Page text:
Depending on the composition of the blood, stones can form in the gallbladder over time. Most patients don't have any symptoms, but pain can occur in the right upper abdomen, in particular after meals. Preventive measures include a balanced diet and sufficient exercise.
Around one-quarter of people with gallstones have the following symptoms (the rest don't have any symptoms).
- Pain in the right upper abdomen
- In particular after eating greasy or fatty foods
- Feeling of fullness, bloating
- Nausea, vomiting
- Intolerance to fatty foods
Causes and treatment
- Changes to composition of blood: bile is formed from several components. If there is too much of one, a stone will form (precipitation).
- Cholesterol (often)
- Calcium carbonate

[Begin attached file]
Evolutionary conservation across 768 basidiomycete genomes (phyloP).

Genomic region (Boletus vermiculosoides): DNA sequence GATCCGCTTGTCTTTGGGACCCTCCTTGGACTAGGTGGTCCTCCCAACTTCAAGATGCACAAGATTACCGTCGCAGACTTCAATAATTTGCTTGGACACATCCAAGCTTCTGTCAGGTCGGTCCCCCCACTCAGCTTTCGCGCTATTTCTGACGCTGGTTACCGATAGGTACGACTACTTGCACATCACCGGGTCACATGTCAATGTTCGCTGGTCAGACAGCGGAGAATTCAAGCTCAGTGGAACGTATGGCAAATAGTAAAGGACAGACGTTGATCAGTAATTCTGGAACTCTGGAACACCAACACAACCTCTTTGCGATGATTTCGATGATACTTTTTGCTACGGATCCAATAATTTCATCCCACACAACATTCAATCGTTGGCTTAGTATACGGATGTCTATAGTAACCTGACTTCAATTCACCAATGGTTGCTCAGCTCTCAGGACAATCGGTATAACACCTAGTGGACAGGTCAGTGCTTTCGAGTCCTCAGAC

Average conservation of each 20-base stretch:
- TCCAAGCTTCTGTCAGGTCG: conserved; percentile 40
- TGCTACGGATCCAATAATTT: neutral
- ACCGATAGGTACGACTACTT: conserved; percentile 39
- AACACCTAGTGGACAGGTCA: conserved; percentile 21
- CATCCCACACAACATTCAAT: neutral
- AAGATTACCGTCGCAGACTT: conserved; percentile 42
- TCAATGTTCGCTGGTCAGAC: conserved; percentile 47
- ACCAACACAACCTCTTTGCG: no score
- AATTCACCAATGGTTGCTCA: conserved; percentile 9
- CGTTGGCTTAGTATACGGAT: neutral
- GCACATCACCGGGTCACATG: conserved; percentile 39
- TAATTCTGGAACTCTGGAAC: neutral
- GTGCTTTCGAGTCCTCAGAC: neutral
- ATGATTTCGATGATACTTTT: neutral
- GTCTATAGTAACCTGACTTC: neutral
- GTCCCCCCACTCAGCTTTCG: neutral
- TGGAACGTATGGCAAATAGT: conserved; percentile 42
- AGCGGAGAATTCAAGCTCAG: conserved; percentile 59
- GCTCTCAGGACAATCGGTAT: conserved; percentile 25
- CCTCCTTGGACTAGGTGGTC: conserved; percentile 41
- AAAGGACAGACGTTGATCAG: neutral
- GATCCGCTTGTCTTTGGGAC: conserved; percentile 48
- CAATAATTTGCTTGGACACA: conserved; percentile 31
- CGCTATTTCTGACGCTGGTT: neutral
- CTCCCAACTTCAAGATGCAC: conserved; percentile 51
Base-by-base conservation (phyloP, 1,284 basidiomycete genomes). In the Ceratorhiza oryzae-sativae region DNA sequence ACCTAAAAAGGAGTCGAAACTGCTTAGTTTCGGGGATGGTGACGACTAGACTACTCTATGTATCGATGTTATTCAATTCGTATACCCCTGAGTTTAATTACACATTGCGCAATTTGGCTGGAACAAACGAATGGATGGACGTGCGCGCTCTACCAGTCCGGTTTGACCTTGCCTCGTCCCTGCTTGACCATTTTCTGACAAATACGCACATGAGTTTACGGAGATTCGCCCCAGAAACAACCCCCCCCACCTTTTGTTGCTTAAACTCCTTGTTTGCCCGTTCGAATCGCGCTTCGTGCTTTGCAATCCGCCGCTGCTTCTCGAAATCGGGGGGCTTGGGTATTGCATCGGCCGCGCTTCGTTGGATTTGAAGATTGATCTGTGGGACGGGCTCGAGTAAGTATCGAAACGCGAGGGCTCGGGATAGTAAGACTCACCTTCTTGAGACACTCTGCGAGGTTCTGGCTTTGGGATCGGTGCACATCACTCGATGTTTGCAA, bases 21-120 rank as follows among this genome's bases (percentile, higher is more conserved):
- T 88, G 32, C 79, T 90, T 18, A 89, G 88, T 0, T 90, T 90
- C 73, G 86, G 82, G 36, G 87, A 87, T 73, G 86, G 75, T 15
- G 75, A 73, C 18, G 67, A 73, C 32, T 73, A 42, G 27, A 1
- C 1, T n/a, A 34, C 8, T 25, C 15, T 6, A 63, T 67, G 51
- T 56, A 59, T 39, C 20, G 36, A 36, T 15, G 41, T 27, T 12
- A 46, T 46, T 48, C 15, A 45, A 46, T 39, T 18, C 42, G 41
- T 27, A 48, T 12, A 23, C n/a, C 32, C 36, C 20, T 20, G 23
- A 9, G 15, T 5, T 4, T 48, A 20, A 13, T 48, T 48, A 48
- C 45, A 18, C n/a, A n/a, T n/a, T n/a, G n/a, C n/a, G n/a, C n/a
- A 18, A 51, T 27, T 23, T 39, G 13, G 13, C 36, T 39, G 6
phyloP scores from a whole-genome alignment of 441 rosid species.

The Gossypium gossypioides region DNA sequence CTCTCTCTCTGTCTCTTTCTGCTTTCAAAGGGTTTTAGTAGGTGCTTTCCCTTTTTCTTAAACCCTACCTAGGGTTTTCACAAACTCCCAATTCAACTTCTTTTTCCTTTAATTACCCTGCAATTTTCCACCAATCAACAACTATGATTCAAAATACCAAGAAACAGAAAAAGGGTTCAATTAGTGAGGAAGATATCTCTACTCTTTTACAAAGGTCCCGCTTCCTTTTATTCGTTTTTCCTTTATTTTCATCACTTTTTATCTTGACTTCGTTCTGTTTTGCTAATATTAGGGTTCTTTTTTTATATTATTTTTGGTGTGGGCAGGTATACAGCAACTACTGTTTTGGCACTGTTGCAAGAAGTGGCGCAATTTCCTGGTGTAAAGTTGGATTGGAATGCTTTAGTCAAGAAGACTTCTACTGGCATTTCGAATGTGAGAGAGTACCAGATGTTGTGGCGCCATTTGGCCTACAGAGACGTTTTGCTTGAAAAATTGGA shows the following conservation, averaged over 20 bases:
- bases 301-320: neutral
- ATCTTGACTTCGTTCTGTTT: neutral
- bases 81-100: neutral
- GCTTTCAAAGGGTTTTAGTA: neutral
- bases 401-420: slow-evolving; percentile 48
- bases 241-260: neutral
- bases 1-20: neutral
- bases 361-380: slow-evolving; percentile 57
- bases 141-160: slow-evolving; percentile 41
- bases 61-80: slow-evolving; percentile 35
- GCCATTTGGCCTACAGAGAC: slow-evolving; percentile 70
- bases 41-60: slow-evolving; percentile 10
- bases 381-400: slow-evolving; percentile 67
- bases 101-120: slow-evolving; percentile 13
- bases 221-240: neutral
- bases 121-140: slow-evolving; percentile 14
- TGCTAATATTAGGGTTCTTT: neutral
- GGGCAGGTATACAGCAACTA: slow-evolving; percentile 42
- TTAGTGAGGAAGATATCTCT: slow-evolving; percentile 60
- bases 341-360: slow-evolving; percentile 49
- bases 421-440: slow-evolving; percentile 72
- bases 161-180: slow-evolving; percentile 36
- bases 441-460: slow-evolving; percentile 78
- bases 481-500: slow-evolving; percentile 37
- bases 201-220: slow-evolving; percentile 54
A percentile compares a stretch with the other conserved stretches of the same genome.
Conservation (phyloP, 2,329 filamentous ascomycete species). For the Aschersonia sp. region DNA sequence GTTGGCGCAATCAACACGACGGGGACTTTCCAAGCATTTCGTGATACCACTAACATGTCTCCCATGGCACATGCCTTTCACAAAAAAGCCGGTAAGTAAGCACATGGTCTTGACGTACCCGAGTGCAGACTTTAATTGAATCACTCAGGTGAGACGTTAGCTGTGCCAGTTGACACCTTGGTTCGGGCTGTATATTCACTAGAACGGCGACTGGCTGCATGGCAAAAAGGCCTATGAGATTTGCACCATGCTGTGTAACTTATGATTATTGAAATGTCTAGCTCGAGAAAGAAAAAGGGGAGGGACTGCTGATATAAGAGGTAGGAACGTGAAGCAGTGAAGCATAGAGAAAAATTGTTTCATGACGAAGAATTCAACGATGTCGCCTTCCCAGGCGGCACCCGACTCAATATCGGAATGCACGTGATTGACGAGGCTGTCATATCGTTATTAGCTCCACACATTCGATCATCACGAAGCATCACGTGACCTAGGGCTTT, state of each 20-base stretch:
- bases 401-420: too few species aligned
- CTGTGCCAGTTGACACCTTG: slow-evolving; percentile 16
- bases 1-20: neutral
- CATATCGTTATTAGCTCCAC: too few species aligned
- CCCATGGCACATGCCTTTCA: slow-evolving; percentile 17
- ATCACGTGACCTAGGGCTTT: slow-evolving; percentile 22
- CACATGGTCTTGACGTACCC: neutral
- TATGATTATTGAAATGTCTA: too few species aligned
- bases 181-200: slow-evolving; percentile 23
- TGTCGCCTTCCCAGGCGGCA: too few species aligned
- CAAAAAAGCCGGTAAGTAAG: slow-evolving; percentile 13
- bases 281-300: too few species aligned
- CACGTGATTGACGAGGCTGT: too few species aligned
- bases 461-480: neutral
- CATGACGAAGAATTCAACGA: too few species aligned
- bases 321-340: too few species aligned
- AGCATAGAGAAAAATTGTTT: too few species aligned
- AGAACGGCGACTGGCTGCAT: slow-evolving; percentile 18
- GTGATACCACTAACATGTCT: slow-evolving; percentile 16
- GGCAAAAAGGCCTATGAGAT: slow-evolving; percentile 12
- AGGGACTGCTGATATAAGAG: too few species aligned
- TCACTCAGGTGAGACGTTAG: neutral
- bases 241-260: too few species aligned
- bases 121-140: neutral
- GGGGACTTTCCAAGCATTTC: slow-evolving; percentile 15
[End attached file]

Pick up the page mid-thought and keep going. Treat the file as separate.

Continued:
Statistically speaking, women suffer more frequently from gallstones.
- Imbalance in cholesterol metabolism
- Improper nutrition (not enough fibre, large quantities of carbohydrates)
- Fasting, losing weight quickly
- Age > 40 years
- Family members with gallstones
- General disorders (e.g. Crohn’s disease, ulcerative colitis, cystic fibrosis, sickle cell anaemia)
Further treatment by your doctor / in hospital
- Ultrasound (sonography)
- Blood test
- MRI (magnetic resonance imaging)
- CT scan (computed tomography)
- Biliary tract endoscopy via the stomach and small intestine (ERCP)
- Change in diet, sufficient exercise
- Antispasmodic painkillers
- Antibiotics (for bacterial infections)
- Operation (removal of gallbladder)
- Sometimes gallstones can be removed during a biliary tract endoscopy
What can I do myself?
- Balanced, high-fibre, low-fat diet
- Weight control and sufficient exercise
- For pain: warmth and exercise, possibly antispasmodic painkillers
When to see a doctor?
- Repeated cramping pain in the upper abdomen (in particular after meals)